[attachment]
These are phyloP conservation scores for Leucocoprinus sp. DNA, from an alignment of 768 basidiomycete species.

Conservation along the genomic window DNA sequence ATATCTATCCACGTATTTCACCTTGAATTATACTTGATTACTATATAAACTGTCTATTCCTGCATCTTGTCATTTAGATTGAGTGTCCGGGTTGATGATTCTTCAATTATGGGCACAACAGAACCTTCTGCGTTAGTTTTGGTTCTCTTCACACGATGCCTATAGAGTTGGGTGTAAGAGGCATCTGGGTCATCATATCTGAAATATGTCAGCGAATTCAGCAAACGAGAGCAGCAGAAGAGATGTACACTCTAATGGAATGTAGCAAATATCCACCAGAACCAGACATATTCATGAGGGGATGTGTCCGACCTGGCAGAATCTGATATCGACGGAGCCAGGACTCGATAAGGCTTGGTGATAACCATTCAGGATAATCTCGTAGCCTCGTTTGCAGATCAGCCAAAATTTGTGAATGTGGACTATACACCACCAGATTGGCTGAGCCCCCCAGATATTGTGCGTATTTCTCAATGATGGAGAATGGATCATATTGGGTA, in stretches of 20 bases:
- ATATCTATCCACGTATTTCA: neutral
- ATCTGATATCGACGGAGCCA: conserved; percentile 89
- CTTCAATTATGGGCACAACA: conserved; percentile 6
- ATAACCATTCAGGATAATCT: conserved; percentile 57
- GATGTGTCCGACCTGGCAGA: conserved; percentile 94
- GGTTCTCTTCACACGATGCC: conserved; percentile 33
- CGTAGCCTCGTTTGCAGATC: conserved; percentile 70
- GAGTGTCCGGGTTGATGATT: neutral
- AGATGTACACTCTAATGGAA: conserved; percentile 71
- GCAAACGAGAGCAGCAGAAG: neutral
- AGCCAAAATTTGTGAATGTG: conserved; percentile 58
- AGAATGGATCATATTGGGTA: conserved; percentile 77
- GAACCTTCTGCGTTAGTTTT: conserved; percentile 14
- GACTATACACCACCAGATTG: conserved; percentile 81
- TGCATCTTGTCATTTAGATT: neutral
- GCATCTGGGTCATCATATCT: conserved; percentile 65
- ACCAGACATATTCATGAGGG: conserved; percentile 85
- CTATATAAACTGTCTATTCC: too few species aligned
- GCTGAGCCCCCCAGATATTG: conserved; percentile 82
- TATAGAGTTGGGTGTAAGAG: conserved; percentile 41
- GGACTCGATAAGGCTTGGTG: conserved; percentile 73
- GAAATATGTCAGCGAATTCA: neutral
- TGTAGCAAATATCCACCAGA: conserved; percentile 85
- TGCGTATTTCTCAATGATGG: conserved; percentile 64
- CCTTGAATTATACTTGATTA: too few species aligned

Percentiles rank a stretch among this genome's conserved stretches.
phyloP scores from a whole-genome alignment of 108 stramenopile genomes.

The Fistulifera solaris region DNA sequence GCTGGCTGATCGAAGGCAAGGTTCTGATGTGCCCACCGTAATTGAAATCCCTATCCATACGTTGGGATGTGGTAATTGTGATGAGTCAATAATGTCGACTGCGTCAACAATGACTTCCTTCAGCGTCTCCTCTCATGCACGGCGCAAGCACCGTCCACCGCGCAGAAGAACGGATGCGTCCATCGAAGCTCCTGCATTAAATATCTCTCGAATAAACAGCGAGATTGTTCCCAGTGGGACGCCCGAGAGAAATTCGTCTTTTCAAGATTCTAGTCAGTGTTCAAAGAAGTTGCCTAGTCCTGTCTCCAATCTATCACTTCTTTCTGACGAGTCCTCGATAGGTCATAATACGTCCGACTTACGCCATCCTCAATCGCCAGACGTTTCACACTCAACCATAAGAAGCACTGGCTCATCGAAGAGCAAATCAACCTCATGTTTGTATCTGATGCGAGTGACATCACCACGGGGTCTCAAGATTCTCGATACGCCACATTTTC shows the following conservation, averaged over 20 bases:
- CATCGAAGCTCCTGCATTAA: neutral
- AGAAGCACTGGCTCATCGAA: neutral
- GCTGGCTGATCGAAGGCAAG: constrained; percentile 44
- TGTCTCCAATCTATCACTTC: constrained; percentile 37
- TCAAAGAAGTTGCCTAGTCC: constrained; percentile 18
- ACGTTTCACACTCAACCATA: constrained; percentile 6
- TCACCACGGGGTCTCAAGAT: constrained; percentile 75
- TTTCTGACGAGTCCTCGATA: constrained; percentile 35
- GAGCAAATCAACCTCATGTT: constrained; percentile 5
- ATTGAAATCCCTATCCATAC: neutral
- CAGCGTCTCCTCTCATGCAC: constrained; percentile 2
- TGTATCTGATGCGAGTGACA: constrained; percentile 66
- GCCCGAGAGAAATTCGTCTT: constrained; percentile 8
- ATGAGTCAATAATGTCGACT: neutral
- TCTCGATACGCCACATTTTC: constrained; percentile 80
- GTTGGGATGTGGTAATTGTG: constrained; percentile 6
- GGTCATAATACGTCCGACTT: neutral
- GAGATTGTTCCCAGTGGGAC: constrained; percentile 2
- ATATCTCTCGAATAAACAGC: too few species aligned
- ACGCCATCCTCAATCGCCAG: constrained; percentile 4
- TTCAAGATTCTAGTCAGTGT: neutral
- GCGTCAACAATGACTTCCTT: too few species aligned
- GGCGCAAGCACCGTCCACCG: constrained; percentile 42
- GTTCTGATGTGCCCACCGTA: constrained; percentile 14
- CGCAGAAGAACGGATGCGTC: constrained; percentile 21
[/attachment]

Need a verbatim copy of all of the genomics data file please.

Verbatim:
These are phyloP conservation scores for Leucocoprinus sp. DNA, from an alignment of 768 basidiomycete species.

Conservation along the genomic window DNA sequence ATATCTATCCACGTATTTCACCTTGAATTATACTTGATTACTATATAAACTGTCTATTCCTGCATCTTGTCATTTAGATTGAGTGTCCGGGTTGATGATTCTTCAATTATGGGCACAACAGAACCTTCTGCGTTAGTTTTGGTTCTCTTCACACGATGCCTATAGAGTTGGGTGTAAGAGGCATCTGGGTCATCATATCTGAAATATGTCAGCGAATTCAGCAAACGAGAGCAGCAGAAGAGATGTACACTCTAATGGAATGTAGCAAATATCCACCAGAACCAGACATATTCATGAGGGGATGTGTCCGACCTGGCAGAATCTGATATCGACGGAGCCAGGACTCGATAAGGCTTGGTGATAACCATTCAGGATAATCTCGTAGCCTCGTTTGCAGATCAGCCAAAATTTGTGAATGTGGACTATACACCACCAGATTGGCTGAGCCCCCCAGATATTGTGCGTATTTCTCAATGATGGAGAATGGATCATATTGGGTA, in stretches of 20 bases:
- ATATCTATCCACGTATTTCA: neutral
- ATCTGATATCGACGGAGCCA: conserved; percentile 89
- CTTCAATTATGGGCACAACA: conserved; percentile 6
- ATAACCATTCAGGATAATCT: conserved; percentile 57
- GATGTGTCCGACCTGGCAGA: conserved; percentile 94
- GGTTCTCTTCACACGATGCC: conserved; percentile 33
- CGTAGCCTCGTTTGCAGATC: conserved; percentile 70
- GAGTGTCCGGGTTGATGATT: neutral
- AGATGTACACTCTAATGGAA: conserved; percentile 71
- GCAAACGAGAGCAGCAGAAG: neutral
- AGCCAAAATTTGTGAATGTG: conserved; percentile 58
- AGAATGGATCATATTGGGTA: conserved; percentile 77
- GAACCTTCTGCGTTAGTTTT: conserved; percentile 14
- GACTATACACCACCAGATTG: conserved; percentile 81
- TGCATCTTGTCATTTAGATT: neutral
- GCATCTGGGTCATCATATCT: conserved; percentile 65
- ACCAGACATATTCATGAGGG: conserved; percentile 85
- CTATATAAACTGTCTATTCC: too few species aligned
- GCTGAGCCCCCCAGATATTG: conserved; percentile 82
- TATAGAGTTGGGTGTAAGAG: conserved; percentile 41
- GGACTCGATAAGGCTTGGTG: conserved; percentile 73
- GAAATATGTCAGCGAATTCA: neutral
- TGTAGCAAATATCCACCAGA: conserved; percentile 85
- TGCGTATTTCTCAATGATGG: conserved; percentile 64
- CCTTGAATTATACTTGATTA: too few species aligned

Percentiles rank a stretch among this genome's conserved stretches.
phyloP scores from a whole-genome alignment of 108 stramenopile genomes.

The Fistulifera solaris region DNA sequence GCTGGCTGATCGAAGGCAAGGTTCTGATGTGCCCACCGTAATTGAAATCCCTATCCATACGTTGGGATGTGGTAATTGTGATGAGTCAATAATGTCGACTGCGTCAACAATGACTTCCTTCAGCGTCTCCTCTCATGCACGGCGCAAGCACCGTCCACCGCGCAGAAGAACGGATGCGTCCATCGAAGCTCCTGCATTAAATATCTCTCGAATAAACAGCGAGATTGTTCCCAGTGGGACGCCCGAGAGAAATTCGTCTTTTCAAGATTCTAGTCAGTGTTCAAAGAAGTTGCCTAGTCCTGTCTCCAATCTATCACTTCTTTCTGACGAGTCCTCGATAGGTCATAATACGTCCGACTTACGCCATCCTCAATCGCCAGACGTTTCACACTCAACCATAAGAAGCACTGGCTCATCGAAGAGCAAATCAACCTCATGTTTGTATCTGATGCGAGTGACATCACCACGGGGTCTCAAGATTCTCGATACGCCACATTTTC shows the following conservation, averaged over 20 bases:
- CATCGAAGCTCCTGCATTAA: neutral
- AGAAGCACTGGCTCATCGAA: neutral
- GCTGGCTGATCGAAGGCAAG: constrained; percentile 44
- TGTCTCCAATCTATCACTTC: constrained; percentile 37
- TCAAAGAAGTTGCCTAGTCC: constrained; percentile 18
- ACGTTTCACACTCAACCATA: constrained; percentile 6
- TCACCACGGGGTCTCAAGAT: constrained; percentile 75
- TTTCTGACGAGTCCTCGATA: constrained; percentile 35
- GAGCAAATCAACCTCATGTT: constrained; percentile 5
- ATTGAAATCCCTATCCATAC: neutral
- CAGCGTCTCCTCTCATGCAC: constrained; percentile 2
- TGTATCTGATGCGAGTGACA: constrained; percentile 66
- GCCCGAGAGAAATTCGTCTT: constrained; percentile 8
- ATGAGTCAATAATGTCGACT: neutral
- TCTCGATACGCCACATTTTC: constrained; percentile 80
- GTTGGGATGTGGTAATTGTG: constrained; percentile 6
- GGTCATAATACGTCCGACTT: neutral
- GAGATTGTTCCCAGTGGGAC: constrained; percentile 2
- ATATCTCTCGAATAAACAGC: too few species aligned
- ACGCCATCCTCAATCGCCAG: constrained; percentile 4
- TTCAAGATTCTAGTCAGTGT: neutral
- GCGTCAACAATGACTTCCTT: too few species aligned
- GGCGCAAGCACCGTCCACCG: constrained; percentile 42
- GTTCTGATGTGCCCACCGTA: constrained; percentile 14
- CGCAGAAGAACGGATGCGTC: constrained; percentile 21